2018 Winter Olympics – Winter Eye and Vision Health/Safety

Whether they’re putting in countless hours of practice to reach the top of their field or competing for gold medals in front of the world, Winter Olympic athletes often spend extensive time outdoors in cold, wintry conditions. Olympic athletes rely on their vision to remain at the top of their game, so proper eye care is a must while preparing for and participating in the Games. Taking the necessary steps to prepare for winter eye safety isn’t hard to do, and you don’t need to be an Olympic athlete to put your focus on vision health while you enjoy your favorite winter activities.

Winter Eye Care: Tips for Maintaining Vision Health During Winter Activities

  • Winter Eyewear for Outdoor Activities – Since the sun’s heat may not feel as intense during the winter months, it can be easy to forget proper eyewear when participating in outdoor activities. However, winter sunlight can still cause problems for vision health, especially if your eyes are not protected. Always make sure to have a good pair of sunglasses – or goggles if you’re hitting the slopes – to protect your eyes from the sun’s rays during the winter.
  • 100 Percent UV Protection – When choosing winter eyewear, it’s wise to avoid settling for anything but the best. The sun’s ultraviolet (UV) rays are reflected by the ice and snow, which adds an extra UV risk to winter activities. Look for sunglasses or goggles that offer 100 percent UV protection, and keep harmful UV rays from reaching your eyes.
  • Dry Eyes – Dry eyes is a condition that is very common in Colorado due to our dry climate and intense ultraviolet light exposure. As we grow older, our eyes simply produce fewer lubricating tears. Both men and women may be effected by dry eyes, although women are more prone after menopause and during pregnancy. Contact lenses can contribute to dry eyes because they cause an increase in tear evaporation. Common medications such as decongestants, antihistamines, diuretics, and anti-depressants can also cause dry eye. Underlying systemic conditions may contribute to dry eyes as well. Studies have shown that with computer use we blink 40% less, resulting in increased evaporation of the tears.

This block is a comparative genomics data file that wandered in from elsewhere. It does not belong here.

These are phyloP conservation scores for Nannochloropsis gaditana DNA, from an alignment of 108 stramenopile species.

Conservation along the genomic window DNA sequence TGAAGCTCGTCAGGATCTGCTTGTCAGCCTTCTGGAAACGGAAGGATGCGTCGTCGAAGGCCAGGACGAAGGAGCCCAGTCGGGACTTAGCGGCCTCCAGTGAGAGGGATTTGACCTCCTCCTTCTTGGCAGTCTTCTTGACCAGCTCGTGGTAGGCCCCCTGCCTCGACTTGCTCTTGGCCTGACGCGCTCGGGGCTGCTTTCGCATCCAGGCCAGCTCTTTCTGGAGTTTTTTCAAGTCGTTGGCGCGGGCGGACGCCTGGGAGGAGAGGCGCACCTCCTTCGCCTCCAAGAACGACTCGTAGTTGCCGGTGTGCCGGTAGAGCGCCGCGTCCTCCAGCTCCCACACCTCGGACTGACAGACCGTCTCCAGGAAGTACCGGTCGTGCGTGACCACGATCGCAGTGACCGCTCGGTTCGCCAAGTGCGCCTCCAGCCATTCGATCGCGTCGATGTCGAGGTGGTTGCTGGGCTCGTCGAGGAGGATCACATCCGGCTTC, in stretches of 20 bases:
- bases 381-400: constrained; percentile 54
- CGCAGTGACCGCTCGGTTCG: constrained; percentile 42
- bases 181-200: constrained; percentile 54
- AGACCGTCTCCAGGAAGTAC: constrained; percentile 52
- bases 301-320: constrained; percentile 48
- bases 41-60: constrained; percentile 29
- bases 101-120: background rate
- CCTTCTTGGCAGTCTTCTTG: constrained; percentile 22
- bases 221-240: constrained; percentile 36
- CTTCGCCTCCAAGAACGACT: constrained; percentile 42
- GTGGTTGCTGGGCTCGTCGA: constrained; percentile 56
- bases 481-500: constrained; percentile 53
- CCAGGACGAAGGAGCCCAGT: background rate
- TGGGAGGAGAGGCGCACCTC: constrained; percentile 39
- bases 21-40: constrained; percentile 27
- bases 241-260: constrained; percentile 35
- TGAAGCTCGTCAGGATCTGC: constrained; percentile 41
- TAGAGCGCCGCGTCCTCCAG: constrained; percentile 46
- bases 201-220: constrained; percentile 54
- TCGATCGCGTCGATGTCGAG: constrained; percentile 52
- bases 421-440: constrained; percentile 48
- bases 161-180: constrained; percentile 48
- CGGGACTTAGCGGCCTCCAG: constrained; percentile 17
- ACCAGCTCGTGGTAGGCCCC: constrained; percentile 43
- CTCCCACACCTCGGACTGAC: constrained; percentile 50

• Contact Lens Care – Cold, dry winter air can also lead to discomfort if you wear contact lenses, and your eye care specialist may be able to suggest moisturizing drops to keep your eyes comfortable while wearing contacts. Wearing glasses more often may also be an option if the winter air causes trouble with contacts.
  • Winter Eye Exam – An annual eye exam is one of the best ways to catch potential vision problems, and get answers to your winter eye care questions from a trusted source. If you haven’t scheduled your annual eye exam yet for this year, then winter can be a great time to make it happen!

Winter eye safety is crucial when spending time in cold weather, and when you’re inside warming up after a day of winter fun. It’s important to remember that the sun’s UV rays are still strong during the winter, and finding the right eye protection is just as important in the winter as it is during the warm, sunny summer months.

If you have any questions about your winter eye care needs, your eye doctor can be a great source of advice. Whether you’re an aspiring Olympic athlete or simply looking forward to enjoying the show, the winter months are a great time to focus on eye care and vision health.

Phone: (303) 467-0500
Fax: (303) 467-0502
4855 Ward Rd, Ste 500
Wheat Ridge, CO 80033